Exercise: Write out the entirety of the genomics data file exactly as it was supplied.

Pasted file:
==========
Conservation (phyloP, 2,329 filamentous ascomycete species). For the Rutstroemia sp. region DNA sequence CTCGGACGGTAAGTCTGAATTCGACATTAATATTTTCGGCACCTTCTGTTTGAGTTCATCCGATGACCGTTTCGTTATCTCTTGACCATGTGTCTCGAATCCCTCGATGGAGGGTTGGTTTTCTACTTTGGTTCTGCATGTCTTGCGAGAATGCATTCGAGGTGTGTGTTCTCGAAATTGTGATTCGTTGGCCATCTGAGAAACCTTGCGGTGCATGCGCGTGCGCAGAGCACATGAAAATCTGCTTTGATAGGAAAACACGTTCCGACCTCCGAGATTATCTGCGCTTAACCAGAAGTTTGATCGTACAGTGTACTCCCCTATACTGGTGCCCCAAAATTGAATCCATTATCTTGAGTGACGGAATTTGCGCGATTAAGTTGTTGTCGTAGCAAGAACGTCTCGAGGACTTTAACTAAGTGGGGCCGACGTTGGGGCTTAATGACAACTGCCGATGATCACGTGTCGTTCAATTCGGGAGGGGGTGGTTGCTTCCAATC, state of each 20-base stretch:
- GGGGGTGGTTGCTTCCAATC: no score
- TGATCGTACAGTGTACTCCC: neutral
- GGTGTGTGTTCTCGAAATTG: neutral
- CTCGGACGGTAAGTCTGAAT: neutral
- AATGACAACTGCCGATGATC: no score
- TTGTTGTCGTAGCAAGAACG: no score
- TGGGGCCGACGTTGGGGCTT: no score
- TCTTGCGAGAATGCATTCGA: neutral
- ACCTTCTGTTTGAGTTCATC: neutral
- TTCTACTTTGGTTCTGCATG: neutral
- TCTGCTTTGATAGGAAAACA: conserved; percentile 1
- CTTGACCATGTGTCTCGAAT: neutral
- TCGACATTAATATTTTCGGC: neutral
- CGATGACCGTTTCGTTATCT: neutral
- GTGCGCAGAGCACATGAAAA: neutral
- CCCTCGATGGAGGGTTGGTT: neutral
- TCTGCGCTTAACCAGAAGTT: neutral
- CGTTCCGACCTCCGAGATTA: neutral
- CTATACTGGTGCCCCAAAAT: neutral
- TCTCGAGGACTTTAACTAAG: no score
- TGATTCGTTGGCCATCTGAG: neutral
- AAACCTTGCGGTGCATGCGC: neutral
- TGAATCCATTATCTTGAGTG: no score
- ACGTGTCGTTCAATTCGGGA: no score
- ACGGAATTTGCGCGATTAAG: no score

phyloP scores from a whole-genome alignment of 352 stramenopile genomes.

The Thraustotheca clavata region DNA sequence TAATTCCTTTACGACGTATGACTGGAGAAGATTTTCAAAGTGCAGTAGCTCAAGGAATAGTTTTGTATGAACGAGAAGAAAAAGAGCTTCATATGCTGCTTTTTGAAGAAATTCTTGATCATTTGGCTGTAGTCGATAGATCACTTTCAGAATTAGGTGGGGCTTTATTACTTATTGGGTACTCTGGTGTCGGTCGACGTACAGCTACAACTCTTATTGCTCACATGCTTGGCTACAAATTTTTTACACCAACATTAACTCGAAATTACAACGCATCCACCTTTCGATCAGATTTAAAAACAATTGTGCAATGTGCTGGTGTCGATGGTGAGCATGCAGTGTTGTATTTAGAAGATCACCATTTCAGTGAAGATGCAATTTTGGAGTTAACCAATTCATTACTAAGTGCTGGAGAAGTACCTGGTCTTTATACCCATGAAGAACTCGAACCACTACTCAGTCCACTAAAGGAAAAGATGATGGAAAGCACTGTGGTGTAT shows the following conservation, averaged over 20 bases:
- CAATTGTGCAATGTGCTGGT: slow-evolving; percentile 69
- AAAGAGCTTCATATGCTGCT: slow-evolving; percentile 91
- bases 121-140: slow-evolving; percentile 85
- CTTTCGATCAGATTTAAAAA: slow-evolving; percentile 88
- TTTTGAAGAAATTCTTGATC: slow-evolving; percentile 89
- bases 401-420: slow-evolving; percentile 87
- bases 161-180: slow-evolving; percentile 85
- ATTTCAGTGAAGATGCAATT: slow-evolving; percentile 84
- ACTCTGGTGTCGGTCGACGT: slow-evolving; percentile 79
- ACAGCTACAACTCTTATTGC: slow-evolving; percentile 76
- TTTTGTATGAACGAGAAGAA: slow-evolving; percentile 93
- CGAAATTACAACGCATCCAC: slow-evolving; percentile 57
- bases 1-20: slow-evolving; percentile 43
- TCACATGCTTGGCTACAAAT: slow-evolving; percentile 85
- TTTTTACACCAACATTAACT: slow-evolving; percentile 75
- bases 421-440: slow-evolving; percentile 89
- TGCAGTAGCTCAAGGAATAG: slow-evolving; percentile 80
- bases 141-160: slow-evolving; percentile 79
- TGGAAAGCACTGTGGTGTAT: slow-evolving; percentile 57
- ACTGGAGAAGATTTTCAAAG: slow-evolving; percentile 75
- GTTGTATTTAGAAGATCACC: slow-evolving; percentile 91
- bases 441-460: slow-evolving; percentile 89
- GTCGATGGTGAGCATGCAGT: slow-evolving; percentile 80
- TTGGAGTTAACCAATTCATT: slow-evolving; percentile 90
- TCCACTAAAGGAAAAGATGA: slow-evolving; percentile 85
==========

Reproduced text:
Conservation (phyloP, 2,329 filamentous ascomycete species). For the Rutstroemia sp. region DNA sequence CTCGGACGGTAAGTCTGAATTCGACATTAATATTTTCGGCACCTTCTGTTTGAGTTCATCCGATGACCGTTTCGTTATCTCTTGACCATGTGTCTCGAATCCCTCGATGGAGGGTTGGTTTTCTACTTTGGTTCTGCATGTCTTGCGAGAATGCATTCGAGGTGTGTGTTCTCGAAATTGTGATTCGTTGGCCATCTGAGAAACCTTGCGGTGCATGCGCGTGCGCAGAGCACATGAAAATCTGCTTTGATAGGAAAACACGTTCCGACCTCCGAGATTATCTGCGCTTAACCAGAAGTTTGATCGTACAGTGTACTCCCCTATACTGGTGCCCCAAAATTGAATCCATTATCTTGAGTGACGGAATTTGCGCGATTAAGTTGTTGTCGTAGCAAGAACGTCTCGAGGACTTTAACTAAGTGGGGCCGACGTTGGGGCTTAATGACAACTGCCGATGATCACGTGTCGTTCAATTCGGGAGGGGGTGGTTGCTTCCAATC, state of each 20-base stretch:
- GGGGGTGGTTGCTTCCAATC: no score
- TGATCGTACAGTGTACTCCC: neutral
- GGTGTGTGTTCTCGAAATTG: neutral
- CTCGGACGGTAAGTCTGAAT: neutral
- AATGACAACTGCCGATGATC: no score
- TTGTTGTCGTAGCAAGAACG: no score
- TGGGGCCGACGTTGGGGCTT: no score
- TCTTGCGAGAATGCATTCGA: neutral
- ACCTTCTGTTTGAGTTCATC: neutral
- TTCTACTTTGGTTCTGCATG: neutral
- TCTGCTTTGATAGGAAAACA: conserved; percentile 1
- CTTGACCATGTGTCTCGAAT: neutral
- TCGACATTAATATTTTCGGC: neutral
- CGATGACCGTTTCGTTATCT: neutral
- GTGCGCAGAGCACATGAAAA: neutral
- CCCTCGATGGAGGGTTGGTT: neutral
- TCTGCGCTTAACCAGAAGTT: neutral
- CGTTCCGACCTCCGAGATTA: neutral
- CTATACTGGTGCCCCAAAAT: neutral
- TCTCGAGGACTTTAACTAAG: no score
- TGATTCGTTGGCCATCTGAG: neutral
- AAACCTTGCGGTGCATGCGC: neutral
- TGAATCCATTATCTTGAGTG: no score
- ACGTGTCGTTCAATTCGGGA: no score
- ACGGAATTTGCGCGATTAAG: no score

phyloP scores from a whole-genome alignment of 352 stramenopile genomes.

The Thraustotheca clavata region DNA sequence TAATTCCTTTACGACGTATGACTGGAGAAGATTTTCAAAGTGCAGTAGCTCAAGGAATAGTTTTGTATGAACGAGAAGAAAAAGAGCTTCATATGCTGCTTTTTGAAGAAATTCTTGATCATTTGGCTGTAGTCGATAGATCACTTTCAGAATTAGGTGGGGCTTTATTACTTATTGGGTACTCTGGTGTCGGTCGACGTACAGCTACAACTCTTATTGCTCACATGCTTGGCTACAAATTTTTTACACCAACATTAACTCGAAATTACAACGCATCCACCTTTCGATCAGATTTAAAAACAATTGTGCAATGTGCTGGTGTCGATGGTGAGCATGCAGTGTTGTATTTAGAAGATCACCATTTCAGTGAAGATGCAATTTTGGAGTTAACCAATTCATTACTAAGTGCTGGAGAAGTACCTGGTCTTTATACCCATGAAGAACTCGAACCACTACTCAGTCCACTAAAGGAAAAGATGATGGAAAGCACTGTGGTGTAT shows the following conservation, averaged over 20 bases:
- CAATTGTGCAATGTGCTGGT: slow-evolving; percentile 69
- AAAGAGCTTCATATGCTGCT: slow-evolving; percentile 91
- bases 121-140: slow-evolving; percentile 85
- CTTTCGATCAGATTTAAAAA: slow-evolving; percentile 88
- TTTTGAAGAAATTCTTGATC: slow-evolving; percentile 89
- bases 401-420: slow-evolving; percentile 87
- bases 161-180: slow-evolving; percentile 85
- ATTTCAGTGAAGATGCAATT: slow-evolving; percentile 84
- ACTCTGGTGTCGGTCGACGT: slow-evolving; percentile 79
- ACAGCTACAACTCTTATTGC: slow-evolving; percentile 76
- TTTTGTATGAACGAGAAGAA: slow-evolving; percentile 93
- CGAAATTACAACGCATCCAC: slow-evolving; percentile 57
- bases 1-20: slow-evolving; percentile 43
- TCACATGCTTGGCTACAAAT: slow-evolving; percentile 85
- TTTTTACACCAACATTAACT: slow-evolving; percentile 75
- bases 421-440: slow-evolving; percentile 89
- TGCAGTAGCTCAAGGAATAG: slow-evolving; percentile 80
- bases 141-160: slow-evolving; percentile 79
- TGGAAAGCACTGTGGTGTAT: slow-evolving; percentile 57
- ACTGGAGAAGATTTTCAAAG: slow-evolving; percentile 75
- GTTGTATTTAGAAGATCACC: slow-evolving; percentile 91
- bases 441-460: slow-evolving; percentile 89
- GTCGATGGTGAGCATGCAGT: slow-evolving; percentile 80
- TTGGAGTTAACCAATTCATT: slow-evolving; percentile 90
- TCCACTAAAGGAAAAGATGA: slow-evolving; percentile 85